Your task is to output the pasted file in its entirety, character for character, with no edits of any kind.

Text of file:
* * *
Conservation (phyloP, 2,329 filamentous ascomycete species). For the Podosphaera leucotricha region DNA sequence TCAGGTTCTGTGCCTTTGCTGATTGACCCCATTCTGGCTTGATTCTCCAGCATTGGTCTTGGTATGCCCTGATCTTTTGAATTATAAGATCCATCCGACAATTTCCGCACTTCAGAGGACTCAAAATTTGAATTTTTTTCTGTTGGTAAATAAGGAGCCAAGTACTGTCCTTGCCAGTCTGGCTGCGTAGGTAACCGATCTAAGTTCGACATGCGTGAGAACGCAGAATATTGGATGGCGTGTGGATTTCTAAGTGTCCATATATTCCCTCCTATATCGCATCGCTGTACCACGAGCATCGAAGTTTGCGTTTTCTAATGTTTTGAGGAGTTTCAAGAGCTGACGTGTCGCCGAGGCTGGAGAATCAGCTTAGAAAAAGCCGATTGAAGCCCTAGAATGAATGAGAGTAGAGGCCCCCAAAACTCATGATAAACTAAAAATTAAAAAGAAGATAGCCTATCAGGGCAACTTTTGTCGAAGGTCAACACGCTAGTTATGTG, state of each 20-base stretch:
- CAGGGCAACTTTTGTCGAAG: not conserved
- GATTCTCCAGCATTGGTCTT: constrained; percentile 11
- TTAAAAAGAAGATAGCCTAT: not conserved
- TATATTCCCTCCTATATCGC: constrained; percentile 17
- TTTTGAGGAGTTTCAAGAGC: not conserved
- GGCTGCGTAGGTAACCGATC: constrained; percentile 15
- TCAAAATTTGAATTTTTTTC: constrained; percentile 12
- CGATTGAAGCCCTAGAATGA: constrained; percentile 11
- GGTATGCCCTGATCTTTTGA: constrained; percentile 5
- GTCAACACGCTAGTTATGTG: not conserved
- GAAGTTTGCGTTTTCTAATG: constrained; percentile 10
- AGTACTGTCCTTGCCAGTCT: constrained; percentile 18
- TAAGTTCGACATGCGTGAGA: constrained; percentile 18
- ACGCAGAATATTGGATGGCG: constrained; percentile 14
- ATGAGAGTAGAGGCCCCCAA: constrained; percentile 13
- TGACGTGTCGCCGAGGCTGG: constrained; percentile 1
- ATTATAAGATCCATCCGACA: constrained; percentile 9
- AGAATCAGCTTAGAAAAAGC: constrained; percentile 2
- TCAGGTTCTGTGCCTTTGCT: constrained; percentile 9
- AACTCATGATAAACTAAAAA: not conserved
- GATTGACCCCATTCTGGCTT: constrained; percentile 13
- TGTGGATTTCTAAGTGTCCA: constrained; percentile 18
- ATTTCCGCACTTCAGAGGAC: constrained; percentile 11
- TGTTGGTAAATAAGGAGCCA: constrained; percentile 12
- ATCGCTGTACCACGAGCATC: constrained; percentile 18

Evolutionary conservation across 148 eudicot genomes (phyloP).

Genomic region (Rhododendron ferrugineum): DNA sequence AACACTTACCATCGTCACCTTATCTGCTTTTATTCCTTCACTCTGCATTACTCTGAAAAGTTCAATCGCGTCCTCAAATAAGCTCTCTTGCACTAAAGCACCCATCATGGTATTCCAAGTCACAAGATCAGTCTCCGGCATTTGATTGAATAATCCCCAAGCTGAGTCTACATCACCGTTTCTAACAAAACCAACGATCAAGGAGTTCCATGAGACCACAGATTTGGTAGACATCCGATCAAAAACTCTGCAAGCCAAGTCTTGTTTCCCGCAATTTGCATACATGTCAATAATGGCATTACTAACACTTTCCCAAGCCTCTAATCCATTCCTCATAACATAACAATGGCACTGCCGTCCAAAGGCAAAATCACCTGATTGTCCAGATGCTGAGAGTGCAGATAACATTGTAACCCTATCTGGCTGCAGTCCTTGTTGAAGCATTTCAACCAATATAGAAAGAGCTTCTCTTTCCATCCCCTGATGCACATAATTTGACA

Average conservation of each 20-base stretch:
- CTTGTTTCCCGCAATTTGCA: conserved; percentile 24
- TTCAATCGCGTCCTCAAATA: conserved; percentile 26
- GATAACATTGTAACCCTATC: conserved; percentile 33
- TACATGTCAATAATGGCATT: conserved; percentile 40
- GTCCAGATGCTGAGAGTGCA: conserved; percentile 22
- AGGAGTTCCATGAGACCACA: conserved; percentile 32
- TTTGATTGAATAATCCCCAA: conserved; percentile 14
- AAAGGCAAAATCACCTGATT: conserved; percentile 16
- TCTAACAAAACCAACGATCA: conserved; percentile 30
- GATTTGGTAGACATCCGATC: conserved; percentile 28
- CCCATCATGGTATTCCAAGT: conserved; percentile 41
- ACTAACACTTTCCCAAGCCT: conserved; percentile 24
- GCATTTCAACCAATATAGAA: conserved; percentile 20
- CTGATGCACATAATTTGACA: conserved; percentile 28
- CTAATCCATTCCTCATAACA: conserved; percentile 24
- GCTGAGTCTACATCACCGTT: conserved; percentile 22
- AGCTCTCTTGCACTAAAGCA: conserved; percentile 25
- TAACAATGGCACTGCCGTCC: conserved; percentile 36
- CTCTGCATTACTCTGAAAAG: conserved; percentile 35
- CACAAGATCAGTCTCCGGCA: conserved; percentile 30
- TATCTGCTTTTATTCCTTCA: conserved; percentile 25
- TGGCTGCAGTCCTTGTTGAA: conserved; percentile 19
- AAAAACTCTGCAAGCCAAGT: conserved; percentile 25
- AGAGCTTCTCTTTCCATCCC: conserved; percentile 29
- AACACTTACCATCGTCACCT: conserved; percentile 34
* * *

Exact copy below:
Conservation (phyloP, 2,329 filamentous ascomycete species). For the Podosphaera leucotricha region DNA sequence TCAGGTTCTGTGCCTTTGCTGATTGACCCCATTCTGGCTTGATTCTCCAGCATTGGTCTTGGTATGCCCTGATCTTTTGAATTATAAGATCCATCCGACAATTTCCGCACTTCAGAGGACTCAAAATTTGAATTTTTTTCTGTTGGTAAATAAGGAGCCAAGTACTGTCCTTGCCAGTCTGGCTGCGTAGGTAACCGATCTAAGTTCGACATGCGTGAGAACGCAGAATATTGGATGGCGTGTGGATTTCTAAGTGTCCATATATTCCCTCCTATATCGCATCGCTGTACCACGAGCATCGAAGTTTGCGTTTTCTAATGTTTTGAGGAGTTTCAAGAGCTGACGTGTCGCCGAGGCTGGAGAATCAGCTTAGAAAAAGCCGATTGAAGCCCTAGAATGAATGAGAGTAGAGGCCCCCAAAACTCATGATAAACTAAAAATTAAAAAGAAGATAGCCTATCAGGGCAACTTTTGTCGAAGGTCAACACGCTAGTTATGTG, state of each 20-base stretch:
- CAGGGCAACTTTTGTCGAAG: not conserved
- GATTCTCCAGCATTGGTCTT: constrained; percentile 11
- TTAAAAAGAAGATAGCCTAT: not conserved
- TATATTCCCTCCTATATCGC: constrained; percentile 17
- TTTTGAGGAGTTTCAAGAGC: not conserved
- GGCTGCGTAGGTAACCGATC: constrained; percentile 15
- TCAAAATTTGAATTTTTTTC: constrained; percentile 12
- CGATTGAAGCCCTAGAATGA: constrained; percentile 11
- GGTATGCCCTGATCTTTTGA: constrained; percentile 5
- GTCAACACGCTAGTTATGTG: not conserved
- GAAGTTTGCGTTTTCTAATG: constrained; percentile 10
- AGTACTGTCCTTGCCAGTCT: constrained; percentile 18
- TAAGTTCGACATGCGTGAGA: constrained; percentile 18
- ACGCAGAATATTGGATGGCG: constrained; percentile 14
- ATGAGAGTAGAGGCCCCCAA: constrained; percentile 13
- TGACGTGTCGCCGAGGCTGG: constrained; percentile 1
- ATTATAAGATCCATCCGACA: constrained; percentile 9
- AGAATCAGCTTAGAAAAAGC: constrained; percentile 2
- TCAGGTTCTGTGCCTTTGCT: constrained; percentile 9
- AACTCATGATAAACTAAAAA: not conserved
- GATTGACCCCATTCTGGCTT: constrained; percentile 13
- TGTGGATTTCTAAGTGTCCA: constrained; percentile 18
- ATTTCCGCACTTCAGAGGAC: constrained; percentile 11
- TGTTGGTAAATAAGGAGCCA: constrained; percentile 12
- ATCGCTGTACCACGAGCATC: constrained; percentile 18

Evolutionary conservation across 148 eudicot genomes (phyloP).

Genomic region (Rhododendron ferrugineum): DNA sequence AACACTTACCATCGTCACCTTATCTGCTTTTATTCCTTCACTCTGCATTACTCTGAAAAGTTCAATCGCGTCCTCAAATAAGCTCTCTTGCACTAAAGCACCCATCATGGTATTCCAAGTCACAAGATCAGTCTCCGGCATTTGATTGAATAATCCCCAAGCTGAGTCTACATCACCGTTTCTAACAAAACCAACGATCAAGGAGTTCCATGAGACCACAGATTTGGTAGACATCCGATCAAAAACTCTGCAAGCCAAGTCTTGTTTCCCGCAATTTGCATACATGTCAATAATGGCATTACTAACACTTTCCCAAGCCTCTAATCCATTCCTCATAACATAACAATGGCACTGCCGTCCAAAGGCAAAATCACCTGATTGTCCAGATGCTGAGAGTGCAGATAACATTGTAACCCTATCTGGCTGCAGTCCTTGTTGAAGCATTTCAACCAATATAGAAAGAGCTTCTCTTTCCATCCCCTGATGCACATAATTTGACA

Average conservation of each 20-base stretch:
- CTTGTTTCCCGCAATTTGCA: conserved; percentile 24
- TTCAATCGCGTCCTCAAATA: conserved; percentile 26
- GATAACATTGTAACCCTATC: conserved; percentile 33
- TACATGTCAATAATGGCATT: conserved; percentile 40
- GTCCAGATGCTGAGAGTGCA: conserved; percentile 22
- AGGAGTTCCATGAGACCACA: conserved; percentile 32
- TTTGATTGAATAATCCCCAA: conserved; percentile 14
- AAAGGCAAAATCACCTGATT: conserved; percentile 16
- TCTAACAAAACCAACGATCA: conserved; percentile 30
- GATTTGGTAGACATCCGATC: conserved; percentile 28
- CCCATCATGGTATTCCAAGT: conserved; percentile 41
- ACTAACACTTTCCCAAGCCT: conserved; percentile 24
- GCATTTCAACCAATATAGAA: conserved; percentile 20
- CTGATGCACATAATTTGACA: conserved; percentile 28
- CTAATCCATTCCTCATAACA: conserved; percentile 24
- GCTGAGTCTACATCACCGTT: conserved; percentile 22
- AGCTCTCTTGCACTAAAGCA: conserved; percentile 25
- TAACAATGGCACTGCCGTCC: conserved; percentile 36
- CTCTGCATTACTCTGAAAAG: conserved; percentile 35
- CACAAGATCAGTCTCCGGCA: conserved; percentile 30
- TATCTGCTTTTATTCCTTCA: conserved; percentile 25
- TGGCTGCAGTCCTTGTTGAA: conserved; percentile 19
- AAAAACTCTGCAAGCCAAGT: conserved; percentile 25
- AGAGCTTCTCTTTCCATCCC: conserved; percentile 29
- AACACTTACCATCGTCACCT: conserved; percentile 34